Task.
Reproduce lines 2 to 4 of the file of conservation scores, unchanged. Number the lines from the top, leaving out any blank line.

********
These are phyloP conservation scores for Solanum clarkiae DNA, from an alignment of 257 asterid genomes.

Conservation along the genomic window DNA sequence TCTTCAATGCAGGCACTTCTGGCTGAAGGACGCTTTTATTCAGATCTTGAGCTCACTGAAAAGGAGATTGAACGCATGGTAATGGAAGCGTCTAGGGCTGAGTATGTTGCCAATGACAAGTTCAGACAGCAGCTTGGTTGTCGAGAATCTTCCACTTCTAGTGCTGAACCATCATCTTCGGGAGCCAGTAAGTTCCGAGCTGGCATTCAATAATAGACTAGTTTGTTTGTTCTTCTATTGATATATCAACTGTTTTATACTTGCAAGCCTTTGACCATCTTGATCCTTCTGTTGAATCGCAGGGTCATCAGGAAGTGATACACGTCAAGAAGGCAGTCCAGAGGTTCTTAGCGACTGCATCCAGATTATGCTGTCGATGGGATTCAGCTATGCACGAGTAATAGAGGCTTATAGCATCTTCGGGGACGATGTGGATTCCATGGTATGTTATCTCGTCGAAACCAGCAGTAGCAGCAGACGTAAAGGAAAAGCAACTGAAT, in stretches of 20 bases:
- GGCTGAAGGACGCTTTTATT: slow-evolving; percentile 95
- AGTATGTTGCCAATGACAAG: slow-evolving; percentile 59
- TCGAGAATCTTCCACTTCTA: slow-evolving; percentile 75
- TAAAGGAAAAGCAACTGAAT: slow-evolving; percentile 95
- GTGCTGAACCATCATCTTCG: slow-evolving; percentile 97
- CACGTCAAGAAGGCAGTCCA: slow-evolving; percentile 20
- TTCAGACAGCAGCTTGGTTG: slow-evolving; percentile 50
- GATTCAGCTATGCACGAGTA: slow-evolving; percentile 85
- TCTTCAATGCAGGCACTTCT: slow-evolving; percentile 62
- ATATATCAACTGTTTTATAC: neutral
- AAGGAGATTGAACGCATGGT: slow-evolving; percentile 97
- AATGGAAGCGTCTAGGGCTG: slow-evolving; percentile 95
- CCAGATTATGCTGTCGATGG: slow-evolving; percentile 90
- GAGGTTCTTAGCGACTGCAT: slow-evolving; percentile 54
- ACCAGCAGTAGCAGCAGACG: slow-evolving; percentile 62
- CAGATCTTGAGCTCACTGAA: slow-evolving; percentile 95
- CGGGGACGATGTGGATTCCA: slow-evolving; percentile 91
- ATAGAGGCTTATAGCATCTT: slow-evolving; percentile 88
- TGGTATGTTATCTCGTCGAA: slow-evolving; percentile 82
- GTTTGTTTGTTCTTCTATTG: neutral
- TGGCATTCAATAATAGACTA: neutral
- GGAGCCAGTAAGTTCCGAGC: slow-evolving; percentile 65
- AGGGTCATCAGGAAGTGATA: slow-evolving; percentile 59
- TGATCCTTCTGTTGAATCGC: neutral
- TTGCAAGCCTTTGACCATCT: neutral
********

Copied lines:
Conservation along the genomic window DNA sequence TCTTCAATGCAGGCACTTCTGGCTGAAGGACGCTTTTATTCAGATCTTGAGCTCACTGAAAAGGAGATTGAACGCATGGTAATGGAAGCGTCTAGGGCTGAGTATGTTGCCAATGACAAGTTCAGACAGCAGCTTGGTTGTCGAGAATCTTCCACTTCTAGTGCTGAACCATCATCTTCGGGAGCCAGTAAGTTCCGAGCTGGCATTCAATAATAGACTAGTTTGTTTGTTCTTCTATTGATATATCAACTGTTTTATACTTGCAAGCCTTTGACCATCTTGATCCTTCTGTTGAATCGCAGGGTCATCAGGAAGTGATACACGTCAAGAAGGCAGTCCAGAGGTTCTTAGCGACTGCATCCAGATTATGCTGTCGATGGGATTCAGCTATGCACGAGTAATAGAGGCTTATAGCATCTTCGGGGACGATGTGGATTCCATGGTATGTTATCTCGTCGAAACCAGCAGTAGCAGCAGACGTAAAGGAAAAGCAACTGAAT, in stretches of 20 bases:
- GGCTGAAGGACGCTTTTATT: slow-evolving; percentile 95
- AGTATGTTGCCAATGACAAG: slow-evolving; percentile 59